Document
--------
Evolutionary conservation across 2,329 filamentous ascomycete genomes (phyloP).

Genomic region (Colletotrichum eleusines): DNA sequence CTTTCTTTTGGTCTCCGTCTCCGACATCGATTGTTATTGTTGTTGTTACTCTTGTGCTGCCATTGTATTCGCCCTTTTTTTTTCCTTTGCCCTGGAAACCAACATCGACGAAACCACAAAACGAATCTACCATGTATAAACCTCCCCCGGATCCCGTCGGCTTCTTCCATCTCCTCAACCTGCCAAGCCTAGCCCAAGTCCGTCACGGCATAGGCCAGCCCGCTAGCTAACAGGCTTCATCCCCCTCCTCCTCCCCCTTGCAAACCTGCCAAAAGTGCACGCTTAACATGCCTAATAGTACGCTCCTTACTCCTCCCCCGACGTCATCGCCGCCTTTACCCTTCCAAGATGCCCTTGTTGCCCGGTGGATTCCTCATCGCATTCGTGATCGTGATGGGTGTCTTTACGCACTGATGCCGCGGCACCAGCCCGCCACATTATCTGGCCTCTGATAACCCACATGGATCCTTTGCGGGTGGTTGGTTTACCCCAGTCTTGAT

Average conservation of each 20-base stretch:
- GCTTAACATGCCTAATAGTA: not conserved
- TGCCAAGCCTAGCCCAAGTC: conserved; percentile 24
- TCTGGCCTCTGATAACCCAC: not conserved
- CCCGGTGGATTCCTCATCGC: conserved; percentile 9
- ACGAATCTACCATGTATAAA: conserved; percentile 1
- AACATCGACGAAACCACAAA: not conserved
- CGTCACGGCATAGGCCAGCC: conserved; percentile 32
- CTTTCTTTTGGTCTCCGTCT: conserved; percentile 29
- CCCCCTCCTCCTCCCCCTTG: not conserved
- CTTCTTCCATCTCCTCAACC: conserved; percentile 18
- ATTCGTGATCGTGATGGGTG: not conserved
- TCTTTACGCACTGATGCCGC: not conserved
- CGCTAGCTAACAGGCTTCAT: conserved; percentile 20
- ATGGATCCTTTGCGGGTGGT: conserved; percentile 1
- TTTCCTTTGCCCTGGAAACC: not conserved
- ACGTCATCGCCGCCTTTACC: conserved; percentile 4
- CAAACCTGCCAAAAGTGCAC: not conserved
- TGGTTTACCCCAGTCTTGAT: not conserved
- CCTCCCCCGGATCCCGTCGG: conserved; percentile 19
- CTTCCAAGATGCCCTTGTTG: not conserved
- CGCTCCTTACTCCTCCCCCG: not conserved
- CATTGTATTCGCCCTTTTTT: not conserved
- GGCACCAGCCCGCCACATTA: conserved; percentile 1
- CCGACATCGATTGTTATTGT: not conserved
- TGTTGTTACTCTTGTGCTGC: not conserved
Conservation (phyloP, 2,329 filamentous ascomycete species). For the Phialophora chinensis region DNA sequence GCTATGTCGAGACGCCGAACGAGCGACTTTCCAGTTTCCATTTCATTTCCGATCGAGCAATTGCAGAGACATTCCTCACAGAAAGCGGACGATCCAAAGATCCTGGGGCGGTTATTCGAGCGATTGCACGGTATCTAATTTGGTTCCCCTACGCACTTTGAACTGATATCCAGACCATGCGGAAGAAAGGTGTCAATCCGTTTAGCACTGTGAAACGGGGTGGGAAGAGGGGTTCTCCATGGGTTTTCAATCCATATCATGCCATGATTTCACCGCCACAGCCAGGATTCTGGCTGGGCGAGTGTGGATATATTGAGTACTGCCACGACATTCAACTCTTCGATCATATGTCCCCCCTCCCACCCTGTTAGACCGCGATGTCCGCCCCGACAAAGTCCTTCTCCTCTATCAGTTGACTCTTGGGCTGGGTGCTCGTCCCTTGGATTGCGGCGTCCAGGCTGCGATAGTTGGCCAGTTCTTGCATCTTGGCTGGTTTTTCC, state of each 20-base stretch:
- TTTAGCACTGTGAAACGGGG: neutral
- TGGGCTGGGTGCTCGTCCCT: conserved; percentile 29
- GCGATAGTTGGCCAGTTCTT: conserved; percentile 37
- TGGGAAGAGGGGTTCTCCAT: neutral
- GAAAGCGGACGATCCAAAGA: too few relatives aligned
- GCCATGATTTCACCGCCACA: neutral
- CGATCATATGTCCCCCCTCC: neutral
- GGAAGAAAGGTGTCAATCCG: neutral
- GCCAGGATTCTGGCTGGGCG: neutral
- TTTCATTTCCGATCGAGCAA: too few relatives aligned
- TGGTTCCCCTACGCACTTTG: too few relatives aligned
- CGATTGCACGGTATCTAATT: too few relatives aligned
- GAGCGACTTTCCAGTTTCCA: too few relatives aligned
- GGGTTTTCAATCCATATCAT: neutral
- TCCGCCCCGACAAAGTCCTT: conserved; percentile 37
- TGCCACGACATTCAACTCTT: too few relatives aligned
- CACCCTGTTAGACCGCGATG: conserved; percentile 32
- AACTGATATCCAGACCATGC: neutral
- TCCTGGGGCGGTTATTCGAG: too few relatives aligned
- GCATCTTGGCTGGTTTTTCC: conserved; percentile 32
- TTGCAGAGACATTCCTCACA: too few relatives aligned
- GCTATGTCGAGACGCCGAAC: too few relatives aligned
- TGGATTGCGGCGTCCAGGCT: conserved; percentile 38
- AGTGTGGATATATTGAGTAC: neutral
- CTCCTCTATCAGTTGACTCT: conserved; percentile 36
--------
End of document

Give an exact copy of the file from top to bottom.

Evolutionary conservation across 2,329 filamentous ascomycete genomes (phyloP).

Genomic region (Colletotrichum eleusines): DNA sequence CTTTCTTTTGGTCTCCGTCTCCGACATCGATTGTTATTGTTGTTGTTACTCTTGTGCTGCCATTGTATTCGCCCTTTTTTTTTCCTTTGCCCTGGAAACCAACATCGACGAAACCACAAAACGAATCTACCATGTATAAACCTCCCCCGGATCCCGTCGGCTTCTTCCATCTCCTCAACCTGCCAAGCCTAGCCCAAGTCCGTCACGGCATAGGCCAGCCCGCTAGCTAACAGGCTTCATCCCCCTCCTCCTCCCCCTTGCAAACCTGCCAAAAGTGCACGCTTAACATGCCTAATAGTACGCTCCTTACTCCTCCCCCGACGTCATCGCCGCCTTTACCCTTCCAAGATGCCCTTGTTGCCCGGTGGATTCCTCATCGCATTCGTGATCGTGATGGGTGTCTTTACGCACTGATGCCGCGGCACCAGCCCGCCACATTATCTGGCCTCTGATAACCCACATGGATCCTTTGCGGGTGGTTGGTTTACCCCAGTCTTGAT

Average conservation of each 20-base stretch:
- GCTTAACATGCCTAATAGTA: not conserved
- TGCCAAGCCTAGCCCAAGTC: conserved; percentile 24
- TCTGGCCTCTGATAACCCAC: not conserved
- CCCGGTGGATTCCTCATCGC: conserved; percentile 9
- ACGAATCTACCATGTATAAA: conserved; percentile 1
- AACATCGACGAAACCACAAA: not conserved
- CGTCACGGCATAGGCCAGCC: conserved; percentile 32
- CTTTCTTTTGGTCTCCGTCT: conserved; percentile 29
- CCCCCTCCTCCTCCCCCTTG: not conserved
- CTTCTTCCATCTCCTCAACC: conserved; percentile 18
- ATTCGTGATCGTGATGGGTG: not conserved
- TCTTTACGCACTGATGCCGC: not conserved
- CGCTAGCTAACAGGCTTCAT: conserved; percentile 20
- ATGGATCCTTTGCGGGTGGT: conserved; percentile 1
- TTTCCTTTGCCCTGGAAACC: not conserved
- ACGTCATCGCCGCCTTTACC: conserved; percentile 4
- CAAACCTGCCAAAAGTGCAC: not conserved
- TGGTTTACCCCAGTCTTGAT: not conserved
- CCTCCCCCGGATCCCGTCGG: conserved; percentile 19
- CTTCCAAGATGCCCTTGTTG: not conserved
- CGCTCCTTACTCCTCCCCCG: not conserved
- CATTGTATTCGCCCTTTTTT: not conserved
- GGCACCAGCCCGCCACATTA: conserved; percentile 1
- CCGACATCGATTGTTATTGT: not conserved
- TGTTGTTACTCTTGTGCTGC: not conserved
Conservation (phyloP, 2,329 filamentous ascomycete species). For the Phialophora chinensis region DNA sequence GCTATGTCGAGACGCCGAACGAGCGACTTTCCAGTTTCCATTTCATTTCCGATCGAGCAATTGCAGAGACATTCCTCACAGAAAGCGGACGATCCAAAGATCCTGGGGCGGTTATTCGAGCGATTGCACGGTATCTAATTTGGTTCCCCTACGCACTTTGAACTGATATCCAGACCATGCGGAAGAAAGGTGTCAATCCGTTTAGCACTGTGAAACGGGGTGGGAAGAGGGGTTCTCCATGGGTTTTCAATCCATATCATGCCATGATTTCACCGCCACAGCCAGGATTCTGGCTGGGCGAGTGTGGATATATTGAGTACTGCCACGACATTCAACTCTTCGATCATATGTCCCCCCTCCCACCCTGTTAGACCGCGATGTCCGCCCCGACAAAGTCCTTCTCCTCTATCAGTTGACTCTTGGGCTGGGTGCTCGTCCCTTGGATTGCGGCGTCCAGGCTGCGATAGTTGGCCAGTTCTTGCATCTTGGCTGGTTTTTCC, state of each 20-base stretch:
- TTTAGCACTGTGAAACGGGG: neutral
- TGGGCTGGGTGCTCGTCCCT: conserved; percentile 29
- GCGATAGTTGGCCAGTTCTT: conserved; percentile 37
- TGGGAAGAGGGGTTCTCCAT: neutral
- GAAAGCGGACGATCCAAAGA: too few relatives aligned
- GCCATGATTTCACCGCCACA: neutral
- CGATCATATGTCCCCCCTCC: neutral
- GGAAGAAAGGTGTCAATCCG: neutral
- GCCAGGATTCTGGCTGGGCG: neutral
- TTTCATTTCCGATCGAGCAA: too few relatives aligned
- TGGTTCCCCTACGCACTTTG: too few relatives aligned
- CGATTGCACGGTATCTAATT: too few relatives aligned
- GAGCGACTTTCCAGTTTCCA: too few relatives aligned
- GGGTTTTCAATCCATATCAT: neutral
- TCCGCCCCGACAAAGTCCTT: conserved; percentile 37
- TGCCACGACATTCAACTCTT: too few relatives aligned
- CACCCTGTTAGACCGCGATG: conserved; percentile 32
- AACTGATATCCAGACCATGC: neutral
- TCCTGGGGCGGTTATTCGAG: too few relatives aligned
- GCATCTTGGCTGGTTTTTCC: conserved; percentile 32
- TTGCAGAGACATTCCTCACA: too few relatives aligned
- GCTATGTCGAGACGCCGAAC: too few relatives aligned
- TGGATTGCGGCGTCCAGGCT: conserved; percentile 38
- AGTGTGGATATATTGAGTAC: neutral
- CTCCTCTATCAGTTGACTCT: conserved; percentile 36